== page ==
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RE: to plow or not to plow

City Guys,

I take my hat off to you. What a huge job you've done already!

It might seem like gilding the lily, but depending on how many folks you
plan to have gardening you may consider  creating raised beds for
individuals  as it prevents border conflicts between gardeners.

I don't know if you intend to use this space primarily as a food resource or
as a mixed public garden as well. 

We do the latter in NYC with 100 X 150 feet ( roughly 5 tenements in space
with their back yards.) http://www.clintoncommunitygarden.org 

You'll note that we have a large public garden area with decorative beds and
benches. We also do neighbohood veggie scrap composting in our front garden.
People here are really getting into this. We do get the occasional
inapppropriate item  in the compost, but generally it works well. We also
have a composting section in our rear garden. 

The support that we get from the neighborhood derives in large part from
this public area where non-gardeners can enjoy the formal garden and "go
barefoot in the park." Seniors particulary enjoy the flower beds and the

It really makes me feel good to hear about your garden. Please tell us how
you progress!

> -----Original Message-----
> From:	Pat Elazar [SMTP:Pat_Elazar@cwb.ca]
> Sent:	Thursday, August 03, 2000 11:02 AM
> To:	cityguys@discoverynet.com
> Cc:	community_garden@mallorn.com
> Subject:	Re: [cg] to plow or not to plow
> Hi Pat!
> It sounds like you've already done alot of really great work there
> clearing
> rubble down to a depth of 18"! Congratulations on your accomplishments!
> Given your original starting point (rubble-filled former building site), I
> probably would have recommended framing raised beds & trucking in an ideal
> loam
> mix topped up from time to time with some good compost when you could get
> it!
> Plowing is used in commercial agriculture to break up sod & old pasture
> land;
> turning under crop residues where crops like corn & cotton are grown
> continuously & disease/pest pressures would otherwise be intolerable; and
> for
> mixing large amounts of soil ammendments into the soil profile on an
> industrial
> scale.
> Plowing has some advantages:  After plowing a field, it is usually easy to
> prepare a good seed bed by harrowing or disking a couple of times. Plowing
> can
> often bury weed seeds below the zone at which they can effectively
> germinate.
> If done properly & at the correct speed, plowing can thoroughly mix in
> soil
> ammendments on an industrial scale. Done properly on a 1-time-only basis
> to
> break up sod or mix in soil ammendment, plowing should not have much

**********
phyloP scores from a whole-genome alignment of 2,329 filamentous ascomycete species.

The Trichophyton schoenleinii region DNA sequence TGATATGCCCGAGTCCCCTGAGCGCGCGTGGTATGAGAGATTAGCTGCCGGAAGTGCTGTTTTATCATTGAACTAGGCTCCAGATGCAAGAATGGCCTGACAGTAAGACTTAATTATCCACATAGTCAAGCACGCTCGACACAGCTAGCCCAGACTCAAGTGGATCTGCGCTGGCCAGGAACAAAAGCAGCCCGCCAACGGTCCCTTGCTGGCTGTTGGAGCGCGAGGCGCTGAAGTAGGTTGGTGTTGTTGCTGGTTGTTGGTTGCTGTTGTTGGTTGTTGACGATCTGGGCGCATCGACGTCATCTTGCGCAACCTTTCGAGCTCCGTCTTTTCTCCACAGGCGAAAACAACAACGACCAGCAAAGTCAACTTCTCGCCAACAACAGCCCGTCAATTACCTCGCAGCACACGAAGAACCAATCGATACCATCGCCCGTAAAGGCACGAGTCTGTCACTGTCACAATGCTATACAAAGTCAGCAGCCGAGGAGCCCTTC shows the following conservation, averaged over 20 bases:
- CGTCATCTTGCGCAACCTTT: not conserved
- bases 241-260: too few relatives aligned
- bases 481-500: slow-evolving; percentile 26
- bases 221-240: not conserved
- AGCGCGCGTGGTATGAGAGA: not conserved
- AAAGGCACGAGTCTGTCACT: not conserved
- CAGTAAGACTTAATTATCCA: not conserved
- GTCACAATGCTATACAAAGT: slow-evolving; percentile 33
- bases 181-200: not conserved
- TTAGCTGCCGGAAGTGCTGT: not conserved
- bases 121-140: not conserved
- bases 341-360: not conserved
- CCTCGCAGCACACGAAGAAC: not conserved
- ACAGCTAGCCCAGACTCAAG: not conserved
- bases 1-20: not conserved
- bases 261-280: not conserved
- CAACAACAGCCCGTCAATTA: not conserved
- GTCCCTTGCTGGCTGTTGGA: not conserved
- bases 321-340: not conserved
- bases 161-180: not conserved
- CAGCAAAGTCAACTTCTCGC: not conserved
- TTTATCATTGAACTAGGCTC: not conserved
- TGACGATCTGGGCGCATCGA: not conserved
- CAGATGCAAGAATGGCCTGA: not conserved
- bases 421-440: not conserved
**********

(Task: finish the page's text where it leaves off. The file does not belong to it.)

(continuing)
> negative
> impact on soil structure.
> The dis-advantages are considerable: Populations of micro-organisms are
> buried
> at worst or at best, relocated in soil strata less than ideal for their
> temp &
> oxygen requirements; Organic matter may be buried below the zone where it
> can
> provide its benefits; If improperly done- ie at wrong speed or moisture
> level-
> plowing can harm soil structure. Most of the advantages of plowing can be
> captured by hand digging or machine digging (depending on the scale of
> operation); removing weeds & crop residues for composting
> I hope I've given you some background so that you can make a better
> decision.
> http://www.attra.org/attra-pub/leaflets/planningrs.html
> http://www.attra.org/cgi-bin/htsearch?words=plowing&page=3
> http://www.attra.org/cgi-bin/htsearch?words=plowing&page=2
> http://www.attra.org/cgi-bin/htsearch?words=plowing&page=1
> Patricia Lawson <cityguys@discoverynet.com> on 08/03/2000 07:33:14 AM
> Please respond to cityguys@discoverynet.com
>  To:      community_garden@mallorn.com                        
>  cc:                                                          
>  Subject: [cg] to plow or not                                 
> To Whom It May Concern--
> I am not currently a member of the American Community Garden Association
> but plan to become one.  We have a small community garden in the inner
> city of Kansas City, Kansas.  It is located on a lot, which was formerly
> the site of a house.  The soil was very poor and rubble-filled when we
> began.  We cleared as much as we could--to perhaps a depth of 12-18
> inches--and tilled in several loads of compost.  My question is what
> would be the best way to improve the soil with a bit of grant money we
> have.  Should we continue to add compost to the top and till it in or
> would it be better to hire someone to plow it and plow in compost at a
> deeper level.  I'm not sure how feasible this would be or if a deeper
> plowing would even be that good.  But I've read that tilling can harm
> the soil.  (We try not to overdo it).  Please let me know your thoughts
> on this.  We're thinking of plowing this fall.  Thanks, Pat Lawson,
> Kansas City, Kansas
> _______________________________________________
> community_garden maillist  -  community_garden@mallorn.com
> https://secure.mallorn.com/mailman/listinfo/community_garden
> _______________________________________________
> community_garden maillist  -  community_garden@mallorn.com
> https://secure.mallorn.com/mailman/listinfo/community_garden

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